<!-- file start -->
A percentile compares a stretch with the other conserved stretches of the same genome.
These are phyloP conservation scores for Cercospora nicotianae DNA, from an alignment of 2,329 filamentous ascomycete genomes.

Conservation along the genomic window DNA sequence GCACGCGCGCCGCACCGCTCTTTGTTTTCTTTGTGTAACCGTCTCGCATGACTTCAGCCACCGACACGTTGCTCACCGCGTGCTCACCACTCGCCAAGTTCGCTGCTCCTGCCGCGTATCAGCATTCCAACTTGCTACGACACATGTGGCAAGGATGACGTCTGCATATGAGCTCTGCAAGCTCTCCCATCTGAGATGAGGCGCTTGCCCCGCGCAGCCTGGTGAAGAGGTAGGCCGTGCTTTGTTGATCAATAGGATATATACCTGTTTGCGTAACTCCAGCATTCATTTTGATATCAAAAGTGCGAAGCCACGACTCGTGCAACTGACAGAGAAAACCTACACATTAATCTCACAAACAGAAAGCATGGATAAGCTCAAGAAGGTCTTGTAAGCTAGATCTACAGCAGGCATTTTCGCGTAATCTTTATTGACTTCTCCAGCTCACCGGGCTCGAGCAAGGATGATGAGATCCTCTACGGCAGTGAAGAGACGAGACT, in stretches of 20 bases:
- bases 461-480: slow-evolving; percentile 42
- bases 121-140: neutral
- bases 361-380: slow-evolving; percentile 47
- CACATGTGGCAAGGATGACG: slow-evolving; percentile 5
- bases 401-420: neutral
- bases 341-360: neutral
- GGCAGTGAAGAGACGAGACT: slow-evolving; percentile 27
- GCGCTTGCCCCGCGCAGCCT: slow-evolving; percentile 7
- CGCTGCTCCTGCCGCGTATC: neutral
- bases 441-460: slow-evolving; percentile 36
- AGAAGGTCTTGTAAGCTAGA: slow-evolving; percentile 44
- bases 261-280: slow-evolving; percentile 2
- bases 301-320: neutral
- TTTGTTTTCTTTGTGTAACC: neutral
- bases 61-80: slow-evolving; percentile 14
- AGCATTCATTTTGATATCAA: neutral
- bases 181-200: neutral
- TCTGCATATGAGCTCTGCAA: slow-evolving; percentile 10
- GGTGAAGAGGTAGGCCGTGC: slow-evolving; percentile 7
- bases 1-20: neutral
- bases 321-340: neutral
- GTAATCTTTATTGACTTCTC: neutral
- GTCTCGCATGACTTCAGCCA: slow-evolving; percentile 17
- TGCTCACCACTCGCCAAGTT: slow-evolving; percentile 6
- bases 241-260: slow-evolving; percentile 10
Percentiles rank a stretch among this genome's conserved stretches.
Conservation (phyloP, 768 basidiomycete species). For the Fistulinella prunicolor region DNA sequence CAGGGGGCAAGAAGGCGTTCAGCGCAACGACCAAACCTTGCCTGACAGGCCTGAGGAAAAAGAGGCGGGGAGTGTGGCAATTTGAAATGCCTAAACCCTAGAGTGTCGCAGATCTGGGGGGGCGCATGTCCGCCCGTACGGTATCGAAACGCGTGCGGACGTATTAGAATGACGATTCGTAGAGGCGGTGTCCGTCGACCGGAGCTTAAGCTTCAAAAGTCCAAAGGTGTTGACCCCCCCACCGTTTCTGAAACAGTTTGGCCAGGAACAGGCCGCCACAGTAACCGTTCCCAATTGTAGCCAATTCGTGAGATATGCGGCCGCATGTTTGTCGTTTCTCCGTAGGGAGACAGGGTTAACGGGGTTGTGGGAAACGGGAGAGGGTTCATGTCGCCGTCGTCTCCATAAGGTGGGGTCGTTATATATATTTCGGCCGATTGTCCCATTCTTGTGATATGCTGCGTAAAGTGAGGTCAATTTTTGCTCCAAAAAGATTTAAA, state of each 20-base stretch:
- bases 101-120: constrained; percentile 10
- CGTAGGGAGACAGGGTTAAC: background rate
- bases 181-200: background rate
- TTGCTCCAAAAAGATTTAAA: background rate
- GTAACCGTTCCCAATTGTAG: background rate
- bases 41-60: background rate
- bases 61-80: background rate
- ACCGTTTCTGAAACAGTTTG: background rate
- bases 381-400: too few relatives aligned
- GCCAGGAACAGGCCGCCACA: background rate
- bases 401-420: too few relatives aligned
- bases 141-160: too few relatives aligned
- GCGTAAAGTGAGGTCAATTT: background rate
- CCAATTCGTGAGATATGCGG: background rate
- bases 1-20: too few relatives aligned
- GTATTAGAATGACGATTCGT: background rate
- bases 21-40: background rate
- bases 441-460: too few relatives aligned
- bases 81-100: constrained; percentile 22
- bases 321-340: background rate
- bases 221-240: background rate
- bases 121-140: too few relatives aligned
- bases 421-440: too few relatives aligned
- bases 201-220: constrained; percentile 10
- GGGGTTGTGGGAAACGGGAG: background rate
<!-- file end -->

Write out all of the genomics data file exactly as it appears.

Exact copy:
A percentile compares a stretch with the other conserved stretches of the same genome.
These are phyloP conservation scores for Cercospora nicotianae DNA, from an alignment of 2,329 filamentous ascomycete genomes.

Conservation along the genomic window DNA sequence GCACGCGCGCCGCACCGCTCTTTGTTTTCTTTGTGTAACCGTCTCGCATGACTTCAGCCACCGACACGTTGCTCACCGCGTGCTCACCACTCGCCAAGTTCGCTGCTCCTGCCGCGTATCAGCATTCCAACTTGCTACGACACATGTGGCAAGGATGACGTCTGCATATGAGCTCTGCAAGCTCTCCCATCTGAGATGAGGCGCTTGCCCCGCGCAGCCTGGTGAAGAGGTAGGCCGTGCTTTGTTGATCAATAGGATATATACCTGTTTGCGTAACTCCAGCATTCATTTTGATATCAAAAGTGCGAAGCCACGACTCGTGCAACTGACAGAGAAAACCTACACATTAATCTCACAAACAGAAAGCATGGATAAGCTCAAGAAGGTCTTGTAAGCTAGATCTACAGCAGGCATTTTCGCGTAATCTTTATTGACTTCTCCAGCTCACCGGGCTCGAGCAAGGATGATGAGATCCTCTACGGCAGTGAAGAGACGAGACT, in stretches of 20 bases:
- bases 461-480: slow-evolving; percentile 42
- bases 121-140: neutral
- bases 361-380: slow-evolving; percentile 47
- CACATGTGGCAAGGATGACG: slow-evolving; percentile 5
- bases 401-420: neutral
- bases 341-360: neutral
- GGCAGTGAAGAGACGAGACT: slow-evolving; percentile 27
- GCGCTTGCCCCGCGCAGCCT: slow-evolving; percentile 7
- CGCTGCTCCTGCCGCGTATC: neutral
- bases 441-460: slow-evolving; percentile 36
- AGAAGGTCTTGTAAGCTAGA: slow-evolving; percentile 44
- bases 261-280: slow-evolving; percentile 2
- bases 301-320: neutral
- TTTGTTTTCTTTGTGTAACC: neutral
- bases 61-80: slow-evolving; percentile 14
- AGCATTCATTTTGATATCAA: neutral
- bases 181-200: neutral
- TCTGCATATGAGCTCTGCAA: slow-evolving; percentile 10
- GGTGAAGAGGTAGGCCGTGC: slow-evolving; percentile 7
- bases 1-20: neutral
- bases 321-340: neutral
- GTAATCTTTATTGACTTCTC: neutral
- GTCTCGCATGACTTCAGCCA: slow-evolving; percentile 17
- TGCTCACCACTCGCCAAGTT: slow-evolving; percentile 6
- bases 241-260: slow-evolving; percentile 10
Percentiles rank a stretch among this genome's conserved stretches.
Conservation (phyloP, 768 basidiomycete species). For the Fistulinella prunicolor region DNA sequence CAGGGGGCAAGAAGGCGTTCAGCGCAACGACCAAACCTTGCCTGACAGGCCTGAGGAAAAAGAGGCGGGGAGTGTGGCAATTTGAAATGCCTAAACCCTAGAGTGTCGCAGATCTGGGGGGGCGCATGTCCGCCCGTACGGTATCGAAACGCGTGCGGACGTATTAGAATGACGATTCGTAGAGGCGGTGTCCGTCGACCGGAGCTTAAGCTTCAAAAGTCCAAAGGTGTTGACCCCCCCACCGTTTCTGAAACAGTTTGGCCAGGAACAGGCCGCCACAGTAACCGTTCCCAATTGTAGCCAATTCGTGAGATATGCGGCCGCATGTTTGTCGTTTCTCCGTAGGGAGACAGGGTTAACGGGGTTGTGGGAAACGGGAGAGGGTTCATGTCGCCGTCGTCTCCATAAGGTGGGGTCGTTATATATATTTCGGCCGATTGTCCCATTCTTGTGATATGCTGCGTAAAGTGAGGTCAATTTTTGCTCCAAAAAGATTTAAA, state of each 20-base stretch:
- bases 101-120: constrained; percentile 10
- CGTAGGGAGACAGGGTTAAC: background rate
- bases 181-200: background rate
- TTGCTCCAAAAAGATTTAAA: background rate
- GTAACCGTTCCCAATTGTAG: background rate
- bases 41-60: background rate
- bases 61-80: background rate
- ACCGTTTCTGAAACAGTTTG: background rate
- bases 381-400: too few relatives aligned
- GCCAGGAACAGGCCGCCACA: background rate
- bases 401-420: too few relatives aligned
- bases 141-160: too few relatives aligned
- GCGTAAAGTGAGGTCAATTT: background rate
- CCAATTCGTGAGATATGCGG: background rate
- bases 1-20: too few relatives aligned
- GTATTAGAATGACGATTCGT: background rate
- bases 21-40: background rate
- bases 441-460: too few relatives aligned
- bases 81-100: constrained; percentile 22
- bases 321-340: background rate
- bases 221-240: background rate
- bases 121-140: too few relatives aligned
- bases 421-440: too few relatives aligned
- bases 201-220: constrained; percentile 10
- GGGGTTGTGGGAAACGGGAG: background rate